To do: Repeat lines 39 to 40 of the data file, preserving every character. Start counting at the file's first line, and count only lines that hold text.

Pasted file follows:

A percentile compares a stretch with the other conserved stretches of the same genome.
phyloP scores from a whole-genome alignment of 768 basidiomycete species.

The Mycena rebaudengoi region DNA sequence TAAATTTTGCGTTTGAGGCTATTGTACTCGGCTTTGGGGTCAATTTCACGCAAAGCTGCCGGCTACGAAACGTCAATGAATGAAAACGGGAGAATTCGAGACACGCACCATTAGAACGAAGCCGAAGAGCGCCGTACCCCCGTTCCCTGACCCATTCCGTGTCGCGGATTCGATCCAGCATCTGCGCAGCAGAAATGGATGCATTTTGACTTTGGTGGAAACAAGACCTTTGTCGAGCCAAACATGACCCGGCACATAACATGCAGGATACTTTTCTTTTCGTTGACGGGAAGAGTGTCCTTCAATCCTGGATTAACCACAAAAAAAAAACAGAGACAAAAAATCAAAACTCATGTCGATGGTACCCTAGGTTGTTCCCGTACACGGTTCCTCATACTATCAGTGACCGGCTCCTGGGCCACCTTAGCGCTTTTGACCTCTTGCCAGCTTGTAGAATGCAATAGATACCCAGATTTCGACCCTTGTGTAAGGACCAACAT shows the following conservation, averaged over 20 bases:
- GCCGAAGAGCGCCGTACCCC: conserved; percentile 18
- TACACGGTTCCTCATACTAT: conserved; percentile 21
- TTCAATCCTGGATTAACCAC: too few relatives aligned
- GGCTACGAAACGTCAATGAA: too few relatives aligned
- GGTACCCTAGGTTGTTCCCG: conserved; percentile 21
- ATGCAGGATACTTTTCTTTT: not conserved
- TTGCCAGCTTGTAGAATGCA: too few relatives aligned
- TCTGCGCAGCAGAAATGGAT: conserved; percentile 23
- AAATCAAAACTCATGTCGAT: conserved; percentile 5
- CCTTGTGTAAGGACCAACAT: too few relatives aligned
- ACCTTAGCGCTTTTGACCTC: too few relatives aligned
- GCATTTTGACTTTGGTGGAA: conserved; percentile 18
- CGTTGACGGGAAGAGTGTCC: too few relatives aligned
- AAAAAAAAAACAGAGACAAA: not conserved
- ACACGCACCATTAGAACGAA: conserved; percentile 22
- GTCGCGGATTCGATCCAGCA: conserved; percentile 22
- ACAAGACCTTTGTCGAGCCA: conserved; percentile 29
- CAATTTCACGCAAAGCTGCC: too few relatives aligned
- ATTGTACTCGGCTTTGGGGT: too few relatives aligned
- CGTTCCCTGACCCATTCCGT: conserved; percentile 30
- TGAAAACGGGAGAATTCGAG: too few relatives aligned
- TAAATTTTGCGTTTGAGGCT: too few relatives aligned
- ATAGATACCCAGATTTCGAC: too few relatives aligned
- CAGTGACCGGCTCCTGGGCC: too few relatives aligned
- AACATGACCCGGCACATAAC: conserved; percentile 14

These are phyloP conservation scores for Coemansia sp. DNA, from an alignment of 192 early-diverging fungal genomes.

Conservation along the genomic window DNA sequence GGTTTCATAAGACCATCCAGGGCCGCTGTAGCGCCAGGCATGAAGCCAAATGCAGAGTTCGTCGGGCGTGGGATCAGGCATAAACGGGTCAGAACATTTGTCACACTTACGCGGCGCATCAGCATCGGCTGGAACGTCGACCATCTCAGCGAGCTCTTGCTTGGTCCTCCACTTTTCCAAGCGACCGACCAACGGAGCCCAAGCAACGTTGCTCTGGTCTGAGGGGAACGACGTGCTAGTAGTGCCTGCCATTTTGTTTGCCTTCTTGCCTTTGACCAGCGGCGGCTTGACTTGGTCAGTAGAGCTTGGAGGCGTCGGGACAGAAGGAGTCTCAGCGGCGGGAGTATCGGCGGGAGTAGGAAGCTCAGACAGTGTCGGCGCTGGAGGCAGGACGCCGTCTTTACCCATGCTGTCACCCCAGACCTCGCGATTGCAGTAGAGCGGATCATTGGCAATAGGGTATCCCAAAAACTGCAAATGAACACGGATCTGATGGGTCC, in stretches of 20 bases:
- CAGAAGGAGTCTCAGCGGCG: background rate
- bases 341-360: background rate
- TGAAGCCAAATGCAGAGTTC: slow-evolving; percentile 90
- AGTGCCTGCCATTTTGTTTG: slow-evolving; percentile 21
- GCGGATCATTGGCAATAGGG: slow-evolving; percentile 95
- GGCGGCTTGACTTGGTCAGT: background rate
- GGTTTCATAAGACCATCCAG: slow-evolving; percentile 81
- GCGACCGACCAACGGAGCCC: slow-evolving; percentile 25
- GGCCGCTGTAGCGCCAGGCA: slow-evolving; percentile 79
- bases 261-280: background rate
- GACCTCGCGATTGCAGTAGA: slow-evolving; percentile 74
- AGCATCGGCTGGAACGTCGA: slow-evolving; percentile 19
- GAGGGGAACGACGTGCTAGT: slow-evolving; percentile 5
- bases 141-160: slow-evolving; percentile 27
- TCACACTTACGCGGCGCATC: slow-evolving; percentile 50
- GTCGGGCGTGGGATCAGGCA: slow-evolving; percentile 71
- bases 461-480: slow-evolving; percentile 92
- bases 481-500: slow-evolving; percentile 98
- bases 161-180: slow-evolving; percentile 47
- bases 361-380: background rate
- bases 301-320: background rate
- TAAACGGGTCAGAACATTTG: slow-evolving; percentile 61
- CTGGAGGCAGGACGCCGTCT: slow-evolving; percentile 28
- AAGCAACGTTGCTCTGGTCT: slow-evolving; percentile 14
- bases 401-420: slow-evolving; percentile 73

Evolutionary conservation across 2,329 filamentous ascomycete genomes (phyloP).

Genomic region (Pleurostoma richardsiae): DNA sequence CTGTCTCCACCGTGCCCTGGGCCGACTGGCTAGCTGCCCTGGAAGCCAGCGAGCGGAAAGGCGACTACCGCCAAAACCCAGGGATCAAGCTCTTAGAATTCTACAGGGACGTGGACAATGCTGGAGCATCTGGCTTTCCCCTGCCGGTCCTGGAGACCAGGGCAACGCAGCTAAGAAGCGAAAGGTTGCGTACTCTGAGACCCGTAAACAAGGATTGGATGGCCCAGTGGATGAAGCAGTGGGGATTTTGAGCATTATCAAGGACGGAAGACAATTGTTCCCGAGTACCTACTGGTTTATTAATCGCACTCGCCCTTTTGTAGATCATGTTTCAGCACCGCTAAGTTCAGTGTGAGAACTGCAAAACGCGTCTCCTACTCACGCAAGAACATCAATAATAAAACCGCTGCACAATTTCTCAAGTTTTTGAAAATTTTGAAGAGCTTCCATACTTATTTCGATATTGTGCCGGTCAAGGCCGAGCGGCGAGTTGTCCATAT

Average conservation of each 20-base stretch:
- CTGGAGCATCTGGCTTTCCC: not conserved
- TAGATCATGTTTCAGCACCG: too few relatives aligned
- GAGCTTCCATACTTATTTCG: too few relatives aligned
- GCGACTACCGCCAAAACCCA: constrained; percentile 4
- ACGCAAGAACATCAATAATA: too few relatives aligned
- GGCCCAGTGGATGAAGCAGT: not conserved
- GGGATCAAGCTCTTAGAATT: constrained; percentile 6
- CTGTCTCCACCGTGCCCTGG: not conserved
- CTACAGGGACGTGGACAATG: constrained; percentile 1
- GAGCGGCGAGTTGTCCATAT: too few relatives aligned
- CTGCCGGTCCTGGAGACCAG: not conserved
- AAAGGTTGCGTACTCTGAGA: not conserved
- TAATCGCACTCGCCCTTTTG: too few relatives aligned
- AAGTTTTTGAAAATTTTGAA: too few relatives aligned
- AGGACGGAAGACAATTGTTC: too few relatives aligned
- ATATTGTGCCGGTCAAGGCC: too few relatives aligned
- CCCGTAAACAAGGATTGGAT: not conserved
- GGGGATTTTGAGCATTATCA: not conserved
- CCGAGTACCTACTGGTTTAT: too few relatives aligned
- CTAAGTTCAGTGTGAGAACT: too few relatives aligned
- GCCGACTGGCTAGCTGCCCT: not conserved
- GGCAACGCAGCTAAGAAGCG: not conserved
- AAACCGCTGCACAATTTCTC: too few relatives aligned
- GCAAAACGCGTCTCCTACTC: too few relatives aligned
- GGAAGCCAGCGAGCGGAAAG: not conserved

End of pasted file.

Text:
- GGCCGCTGTAGCGCCAGGCA: slow-evolving; percentile 79
- bases 261-280: background rate